Need help understanding how the properties of an API and its dataset will impact your particular use case? These 16 questions will help you identify how critical each one is for your business and assist you in prioritizing the most important features in your optimal solution.
Ease of Use
Another way to think of this attribute is how complicated or lightweight an integration will be for your technical team. A particularly lightweight process can provide real benefit by reducing the time your team spends on integrating instead of using the product, whereas a more complex integration might slow you down but be necessary to fulfill your unique business requirements.
Learn more about Ease of Use
- Is there a self-serve option available?
- Do you need to be able to test and monitor usage?
- Do you need to follow security, privacy or other essential business requirements?
- Will your integration include one or more 3rd parties?
Speed and performance
Speed is particularly unique to accessing property data through an API rather than Match and Append or Bulk File services, which are used for one-time requests of a subset of data. Just because you are looking into an API instead of these other options doesn’t automatically mean speed and performance should be your highest priority, however.
- Is your data being provided to a user in real time?
- How many records do you need to call and in what period of time?
API pricing isn’t cut and dried. There are influencing factors that may vary from vendor to vendor. The sooner you identify your specific needs in a property data API and the factors that affect vendor pricing, the easier it gets. The following checklist contains questions on a few not-often-considered cost drivers when it comes to API pricing that should be on your radar. Visit our full guide for more.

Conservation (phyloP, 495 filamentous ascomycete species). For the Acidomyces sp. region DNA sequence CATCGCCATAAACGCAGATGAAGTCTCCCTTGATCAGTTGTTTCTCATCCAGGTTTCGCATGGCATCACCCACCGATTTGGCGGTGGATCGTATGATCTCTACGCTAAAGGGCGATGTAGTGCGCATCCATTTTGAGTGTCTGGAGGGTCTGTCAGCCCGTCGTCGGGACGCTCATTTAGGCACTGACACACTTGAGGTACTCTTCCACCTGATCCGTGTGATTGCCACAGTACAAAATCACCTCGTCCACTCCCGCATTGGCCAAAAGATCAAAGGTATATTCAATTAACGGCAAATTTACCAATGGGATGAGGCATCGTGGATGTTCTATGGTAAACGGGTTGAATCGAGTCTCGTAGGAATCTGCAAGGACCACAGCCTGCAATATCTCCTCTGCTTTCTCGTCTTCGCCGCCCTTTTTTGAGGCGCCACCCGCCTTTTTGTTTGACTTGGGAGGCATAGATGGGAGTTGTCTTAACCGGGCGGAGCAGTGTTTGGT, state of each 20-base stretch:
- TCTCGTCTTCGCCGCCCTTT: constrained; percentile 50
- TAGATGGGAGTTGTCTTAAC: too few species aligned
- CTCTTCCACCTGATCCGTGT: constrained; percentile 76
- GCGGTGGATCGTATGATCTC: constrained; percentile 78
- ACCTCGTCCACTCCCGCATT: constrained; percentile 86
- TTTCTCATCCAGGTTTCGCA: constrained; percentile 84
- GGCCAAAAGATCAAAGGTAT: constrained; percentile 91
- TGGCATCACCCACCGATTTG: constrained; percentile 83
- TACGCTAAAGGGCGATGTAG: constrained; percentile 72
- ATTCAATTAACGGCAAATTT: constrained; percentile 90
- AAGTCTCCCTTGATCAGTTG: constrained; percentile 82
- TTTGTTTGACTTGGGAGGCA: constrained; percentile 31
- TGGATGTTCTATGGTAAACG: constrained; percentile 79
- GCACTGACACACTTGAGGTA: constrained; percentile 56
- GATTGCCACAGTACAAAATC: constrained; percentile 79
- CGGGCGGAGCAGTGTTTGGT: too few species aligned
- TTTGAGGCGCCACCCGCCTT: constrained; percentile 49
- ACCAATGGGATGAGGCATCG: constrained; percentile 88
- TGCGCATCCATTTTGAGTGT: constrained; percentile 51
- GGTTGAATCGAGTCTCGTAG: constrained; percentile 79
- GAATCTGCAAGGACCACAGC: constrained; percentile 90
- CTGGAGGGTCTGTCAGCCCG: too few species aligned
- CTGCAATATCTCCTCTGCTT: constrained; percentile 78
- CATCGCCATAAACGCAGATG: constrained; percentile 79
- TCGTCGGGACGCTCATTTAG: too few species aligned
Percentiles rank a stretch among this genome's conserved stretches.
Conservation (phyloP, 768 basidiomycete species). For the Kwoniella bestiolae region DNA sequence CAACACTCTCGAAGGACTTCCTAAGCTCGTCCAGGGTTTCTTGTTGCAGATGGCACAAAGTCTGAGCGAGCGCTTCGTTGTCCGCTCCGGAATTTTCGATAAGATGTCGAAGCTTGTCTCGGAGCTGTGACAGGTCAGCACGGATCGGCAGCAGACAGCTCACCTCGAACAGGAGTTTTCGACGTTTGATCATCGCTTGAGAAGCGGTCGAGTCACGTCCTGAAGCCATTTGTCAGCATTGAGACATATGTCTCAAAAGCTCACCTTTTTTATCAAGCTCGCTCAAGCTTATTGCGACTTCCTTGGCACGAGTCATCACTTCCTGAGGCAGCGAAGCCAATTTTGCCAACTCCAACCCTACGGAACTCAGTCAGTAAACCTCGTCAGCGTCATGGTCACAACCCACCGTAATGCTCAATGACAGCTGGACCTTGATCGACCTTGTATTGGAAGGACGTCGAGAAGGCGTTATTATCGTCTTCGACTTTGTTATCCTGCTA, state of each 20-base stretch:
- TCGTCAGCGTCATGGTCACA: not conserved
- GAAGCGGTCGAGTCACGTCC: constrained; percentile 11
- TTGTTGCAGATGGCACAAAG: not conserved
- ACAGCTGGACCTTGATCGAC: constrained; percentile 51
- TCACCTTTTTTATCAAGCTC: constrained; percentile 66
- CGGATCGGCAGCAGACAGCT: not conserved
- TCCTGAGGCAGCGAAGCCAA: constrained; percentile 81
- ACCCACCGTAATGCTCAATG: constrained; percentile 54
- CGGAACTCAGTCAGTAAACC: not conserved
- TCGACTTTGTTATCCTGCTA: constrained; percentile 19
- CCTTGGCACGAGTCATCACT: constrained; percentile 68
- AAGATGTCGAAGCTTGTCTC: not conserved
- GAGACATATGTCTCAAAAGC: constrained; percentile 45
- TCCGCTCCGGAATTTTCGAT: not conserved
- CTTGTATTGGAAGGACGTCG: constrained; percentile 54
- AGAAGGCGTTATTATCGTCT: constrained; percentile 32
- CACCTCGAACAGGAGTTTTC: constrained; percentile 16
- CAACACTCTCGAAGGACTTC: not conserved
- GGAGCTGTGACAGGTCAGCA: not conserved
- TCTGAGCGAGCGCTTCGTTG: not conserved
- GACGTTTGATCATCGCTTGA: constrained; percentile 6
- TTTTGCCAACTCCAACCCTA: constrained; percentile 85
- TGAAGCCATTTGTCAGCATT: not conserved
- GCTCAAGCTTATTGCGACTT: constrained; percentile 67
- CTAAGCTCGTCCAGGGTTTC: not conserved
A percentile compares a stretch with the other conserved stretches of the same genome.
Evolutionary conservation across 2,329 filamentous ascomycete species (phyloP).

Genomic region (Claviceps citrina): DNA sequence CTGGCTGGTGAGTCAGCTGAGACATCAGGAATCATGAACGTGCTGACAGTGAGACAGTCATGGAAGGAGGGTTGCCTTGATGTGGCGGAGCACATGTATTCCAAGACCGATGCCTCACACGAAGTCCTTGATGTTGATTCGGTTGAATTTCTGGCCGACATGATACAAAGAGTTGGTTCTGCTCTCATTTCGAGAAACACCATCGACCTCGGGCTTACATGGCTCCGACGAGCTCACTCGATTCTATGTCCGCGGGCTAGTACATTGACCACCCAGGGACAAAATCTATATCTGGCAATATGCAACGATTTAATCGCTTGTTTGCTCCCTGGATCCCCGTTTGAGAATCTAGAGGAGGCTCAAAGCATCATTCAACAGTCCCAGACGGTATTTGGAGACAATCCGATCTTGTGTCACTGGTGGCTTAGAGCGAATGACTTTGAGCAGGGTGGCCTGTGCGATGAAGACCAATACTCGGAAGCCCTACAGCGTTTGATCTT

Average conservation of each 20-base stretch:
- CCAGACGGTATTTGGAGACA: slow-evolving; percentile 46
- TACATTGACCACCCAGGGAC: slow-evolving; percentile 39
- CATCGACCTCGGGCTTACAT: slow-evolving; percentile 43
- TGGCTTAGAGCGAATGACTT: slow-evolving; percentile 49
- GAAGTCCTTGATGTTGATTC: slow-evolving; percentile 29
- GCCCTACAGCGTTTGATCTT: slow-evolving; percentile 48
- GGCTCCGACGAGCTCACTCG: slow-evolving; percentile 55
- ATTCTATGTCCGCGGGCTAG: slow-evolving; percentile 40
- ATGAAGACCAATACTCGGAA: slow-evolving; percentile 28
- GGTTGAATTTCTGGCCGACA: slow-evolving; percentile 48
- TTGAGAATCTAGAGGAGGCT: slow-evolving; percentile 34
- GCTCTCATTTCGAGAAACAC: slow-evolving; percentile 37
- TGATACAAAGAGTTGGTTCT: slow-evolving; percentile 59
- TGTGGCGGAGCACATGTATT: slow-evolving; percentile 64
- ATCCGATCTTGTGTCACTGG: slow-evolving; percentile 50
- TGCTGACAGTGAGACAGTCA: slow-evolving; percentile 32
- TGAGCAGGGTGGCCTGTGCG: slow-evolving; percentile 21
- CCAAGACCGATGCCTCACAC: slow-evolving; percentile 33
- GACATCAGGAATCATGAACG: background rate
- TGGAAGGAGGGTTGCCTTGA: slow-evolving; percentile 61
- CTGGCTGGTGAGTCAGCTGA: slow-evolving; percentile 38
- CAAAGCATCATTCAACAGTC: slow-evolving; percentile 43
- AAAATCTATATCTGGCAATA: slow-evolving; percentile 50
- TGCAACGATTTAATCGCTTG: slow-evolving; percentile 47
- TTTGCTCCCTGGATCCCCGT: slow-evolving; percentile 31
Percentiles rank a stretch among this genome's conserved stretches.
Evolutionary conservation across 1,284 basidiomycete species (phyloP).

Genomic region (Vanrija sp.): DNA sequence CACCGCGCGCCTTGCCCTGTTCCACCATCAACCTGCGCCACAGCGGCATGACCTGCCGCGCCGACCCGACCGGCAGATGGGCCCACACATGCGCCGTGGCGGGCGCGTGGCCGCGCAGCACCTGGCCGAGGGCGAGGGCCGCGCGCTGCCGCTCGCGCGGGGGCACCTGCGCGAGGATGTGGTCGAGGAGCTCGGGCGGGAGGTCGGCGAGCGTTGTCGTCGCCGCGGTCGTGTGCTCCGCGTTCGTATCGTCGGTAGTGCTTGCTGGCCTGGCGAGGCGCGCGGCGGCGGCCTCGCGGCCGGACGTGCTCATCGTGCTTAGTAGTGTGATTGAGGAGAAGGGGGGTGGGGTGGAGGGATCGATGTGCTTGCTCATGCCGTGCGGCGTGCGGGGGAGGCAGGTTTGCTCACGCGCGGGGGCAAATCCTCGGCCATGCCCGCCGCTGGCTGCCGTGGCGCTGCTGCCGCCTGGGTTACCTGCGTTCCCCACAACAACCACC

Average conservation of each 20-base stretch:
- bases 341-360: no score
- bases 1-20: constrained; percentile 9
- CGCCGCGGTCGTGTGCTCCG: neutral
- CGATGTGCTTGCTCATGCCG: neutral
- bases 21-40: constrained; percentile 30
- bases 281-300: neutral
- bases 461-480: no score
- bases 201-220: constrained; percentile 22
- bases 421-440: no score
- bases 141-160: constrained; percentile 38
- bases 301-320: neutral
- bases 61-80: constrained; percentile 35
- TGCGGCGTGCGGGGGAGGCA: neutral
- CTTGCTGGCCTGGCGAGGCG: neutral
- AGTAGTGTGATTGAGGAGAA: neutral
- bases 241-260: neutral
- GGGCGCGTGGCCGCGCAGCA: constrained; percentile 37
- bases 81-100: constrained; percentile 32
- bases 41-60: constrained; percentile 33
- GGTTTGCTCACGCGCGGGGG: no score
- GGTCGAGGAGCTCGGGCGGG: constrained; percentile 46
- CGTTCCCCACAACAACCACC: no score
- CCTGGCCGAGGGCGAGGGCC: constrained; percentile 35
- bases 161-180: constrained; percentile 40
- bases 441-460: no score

- Is there a contract with an upfront fee?
- What is your anticipated call usage per month/subscription period?
- Does the API use one or multiple endpoints?
See all your answers affect overall pricing with our cost calculator
The breadth of a dataset is defined by the number of property records that have essential data fields, which will vary based on how the data is used for your business. The most popular data fields include sale history, tax history and structure details. A dataset might have 90% of properties (from the approximately 140 million) nationwide, but have very insignificant depth. In other words, only 5 of 150 or 200 data fields that can be returned actually do. Coverage (the combination of breadth and depth) inherently fluctuates between providers and over time as new structures are built and new data are mined.
- What are your essential territories and what percent coverage is likely to be returned?
- What are your essential data fields and what percent coverage is likely to be returned?
One of the main benefits of using an API for your data output is that the information you receive could be as up-to-date as the source it is drawn from – but that doesn’t always mean it is. Understanding the factors that impact freshness and assessing the amount of risk you are assuming if your data is out of date will inform how much stock you place in data freshness.
Learn more about the impacts of data freshness
- How often does the vendor refresh their records?
- Is a last updated data field included in the API return?
- How heavily will old data negatively impact your end product/user?
Your preferred partner and data solution will largely be defined by these key criteria. You’ll find that some have lower price points and others are more developer-friendly, or both! We hope you find value in using this guide to help you decide which option is right for your business.
Looking for more? Download our full guide with use case examples specific to each of the 5 criteria above – and more. Get the info you need to be up and running with property data in no time.